“This is something so basic, so guttural, so core that it transcends any ideology. How dare the government get between me and my mother’s dying wish,” Mursuli said.

Many first-generation exiles, though, cling to the policy of isolation.

“It is amazing that people are so naive. You can’t have a dialogue with the Castros. They know only monologue,” said Avilio Leon, a retired insurance agent. When Obama told his audience Friday, “I know what the easy thing is to do for American politicians,” he was recalling successful presidential candidates’ promises to maintain a hard line against Cuba.


He said Sen. John McCain of Arizona, the presumptive Republican nominee, had done just that when he pledged at a town hall meeting here Tuesday to maintain a status quo in policy toward Cuba.

McCain, meanwhile, has cast the Illinois Democrat as dangerously naive in offering to engage with leaders in Havana without first seeing political prisoners released and free elections held.

Obama’s Democratic rival, Sen. Hillary Rodham Clinton of New York, also in South Florida this week for a whirlwind stump, said nothing about how she would handle the U.S.-Cuban diplomatic conundrum. Her only reference to the communist-ruled island that looms large over this city of exiles was in a statement issued on Tuesday’s Cuban Independence Day holiday urging Raul Castro “to take an historic step to bring Cuba into the community of democratic nations.”

Current restrictions should be maintained until then, the statement said, with possible “flexibility” in letting Cubans here visit the island more often.

South Florida’s Latino electorate has become more diverse in the last decade, and Cuban Americans, though still a two-thirds majority of that group, are no longer the omnipotent bloc that once determined virtually every elected office.

“Even within the Cuban electorate you now have some difference of opinion on partisanship and ideology,” pollster Sergio Bendixen said. “Before it was dominated by historical exiles, the people who came in the 1960s who strongly believed in a confrontation strategy.”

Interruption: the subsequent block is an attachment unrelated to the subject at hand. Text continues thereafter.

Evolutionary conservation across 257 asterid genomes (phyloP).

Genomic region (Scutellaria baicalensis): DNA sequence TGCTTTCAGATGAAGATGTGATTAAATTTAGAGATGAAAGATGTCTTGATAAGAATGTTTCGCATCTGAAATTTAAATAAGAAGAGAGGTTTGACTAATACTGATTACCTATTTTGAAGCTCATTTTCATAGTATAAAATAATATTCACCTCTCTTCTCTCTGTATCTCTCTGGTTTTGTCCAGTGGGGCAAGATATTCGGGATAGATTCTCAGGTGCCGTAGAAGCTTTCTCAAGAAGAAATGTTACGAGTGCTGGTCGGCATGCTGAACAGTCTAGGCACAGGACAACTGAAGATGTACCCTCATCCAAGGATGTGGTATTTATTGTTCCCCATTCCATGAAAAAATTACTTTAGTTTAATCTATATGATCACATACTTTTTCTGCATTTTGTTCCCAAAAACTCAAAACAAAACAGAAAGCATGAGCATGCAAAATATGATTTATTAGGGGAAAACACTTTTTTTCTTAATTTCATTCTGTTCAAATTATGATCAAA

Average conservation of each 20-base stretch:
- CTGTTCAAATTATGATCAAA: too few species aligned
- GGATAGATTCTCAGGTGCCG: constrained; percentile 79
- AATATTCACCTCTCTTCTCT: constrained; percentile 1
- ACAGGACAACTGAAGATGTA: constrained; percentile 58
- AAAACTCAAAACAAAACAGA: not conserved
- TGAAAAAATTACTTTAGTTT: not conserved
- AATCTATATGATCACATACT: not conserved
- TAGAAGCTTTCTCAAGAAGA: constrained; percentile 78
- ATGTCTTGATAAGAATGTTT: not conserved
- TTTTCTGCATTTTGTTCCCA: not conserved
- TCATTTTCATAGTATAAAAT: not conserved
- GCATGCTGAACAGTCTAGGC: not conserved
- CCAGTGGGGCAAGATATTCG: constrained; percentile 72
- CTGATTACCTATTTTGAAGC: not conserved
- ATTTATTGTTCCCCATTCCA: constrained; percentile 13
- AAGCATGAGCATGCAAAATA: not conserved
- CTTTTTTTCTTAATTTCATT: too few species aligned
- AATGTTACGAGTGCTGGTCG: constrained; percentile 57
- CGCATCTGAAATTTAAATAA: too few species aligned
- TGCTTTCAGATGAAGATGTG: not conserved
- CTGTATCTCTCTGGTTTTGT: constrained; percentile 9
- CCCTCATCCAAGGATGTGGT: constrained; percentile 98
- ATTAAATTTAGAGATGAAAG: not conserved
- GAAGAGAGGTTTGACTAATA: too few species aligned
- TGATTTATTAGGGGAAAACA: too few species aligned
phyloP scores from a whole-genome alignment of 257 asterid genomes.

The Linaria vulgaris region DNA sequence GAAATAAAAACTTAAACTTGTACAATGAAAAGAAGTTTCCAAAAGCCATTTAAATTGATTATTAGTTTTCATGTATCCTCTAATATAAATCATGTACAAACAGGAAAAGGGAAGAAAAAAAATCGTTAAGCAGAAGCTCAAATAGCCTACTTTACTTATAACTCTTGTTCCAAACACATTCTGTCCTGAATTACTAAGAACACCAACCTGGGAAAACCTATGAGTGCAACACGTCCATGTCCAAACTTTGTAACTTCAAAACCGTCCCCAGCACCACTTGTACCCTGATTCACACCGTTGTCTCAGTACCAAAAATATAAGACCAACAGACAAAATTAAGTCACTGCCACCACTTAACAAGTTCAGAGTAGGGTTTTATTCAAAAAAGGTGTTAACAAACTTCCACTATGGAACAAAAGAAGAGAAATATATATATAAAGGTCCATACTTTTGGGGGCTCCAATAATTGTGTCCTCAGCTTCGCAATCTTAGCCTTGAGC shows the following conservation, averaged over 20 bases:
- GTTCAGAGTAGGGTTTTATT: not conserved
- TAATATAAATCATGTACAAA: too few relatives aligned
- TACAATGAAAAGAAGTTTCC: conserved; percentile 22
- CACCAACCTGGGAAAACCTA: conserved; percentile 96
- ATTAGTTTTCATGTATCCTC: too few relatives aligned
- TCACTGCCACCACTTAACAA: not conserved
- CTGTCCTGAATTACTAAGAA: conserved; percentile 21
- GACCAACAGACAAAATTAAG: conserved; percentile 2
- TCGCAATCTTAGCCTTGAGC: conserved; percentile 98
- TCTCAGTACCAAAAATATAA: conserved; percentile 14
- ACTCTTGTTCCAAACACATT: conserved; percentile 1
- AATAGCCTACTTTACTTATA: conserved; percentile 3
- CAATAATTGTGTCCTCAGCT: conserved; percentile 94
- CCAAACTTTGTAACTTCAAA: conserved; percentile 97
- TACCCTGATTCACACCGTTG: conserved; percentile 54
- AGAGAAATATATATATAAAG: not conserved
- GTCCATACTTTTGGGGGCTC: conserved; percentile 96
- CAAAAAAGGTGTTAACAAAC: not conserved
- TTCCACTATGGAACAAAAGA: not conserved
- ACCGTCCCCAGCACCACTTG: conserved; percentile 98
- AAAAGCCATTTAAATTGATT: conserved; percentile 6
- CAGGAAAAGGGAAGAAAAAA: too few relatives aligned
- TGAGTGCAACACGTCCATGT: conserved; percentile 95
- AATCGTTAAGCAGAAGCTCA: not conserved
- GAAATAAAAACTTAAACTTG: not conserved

Second-generation Cuban Americans and those who have arrived with more recent migrations are now a majority within the community, and many have “more progressive or liberal points of view” than those who originally fled the revolution, Bendixen said.

He also points to impressive fundraising by three Democratic challengers to Miami’s Republican Cuban Americans in Congress.

If any of the three representatives -- Ileana Ros-Lehtinen and brothers Lincoln and Mario Diaz-Balart -- is defeated in November, “that may be the biggest factor in helping the perception [of a changing Cuban American electorate] catch up with the reality,” said Julia Sweig, Latin American studies director at the Council on Foreign Relations.

At the least, U.S. citizens should be free to travel to Cuba, says Rep. Jeff Flake (R-Ariz.).

He acknowledges, though, that political risks are entailed in trying to break with the past in policy on Cuba.

For any White House contender to endorse an overture to the Cuban leadership, he said, “is a bit like asking a presidential candidate to go to Iowa and reject all farm subsidies.”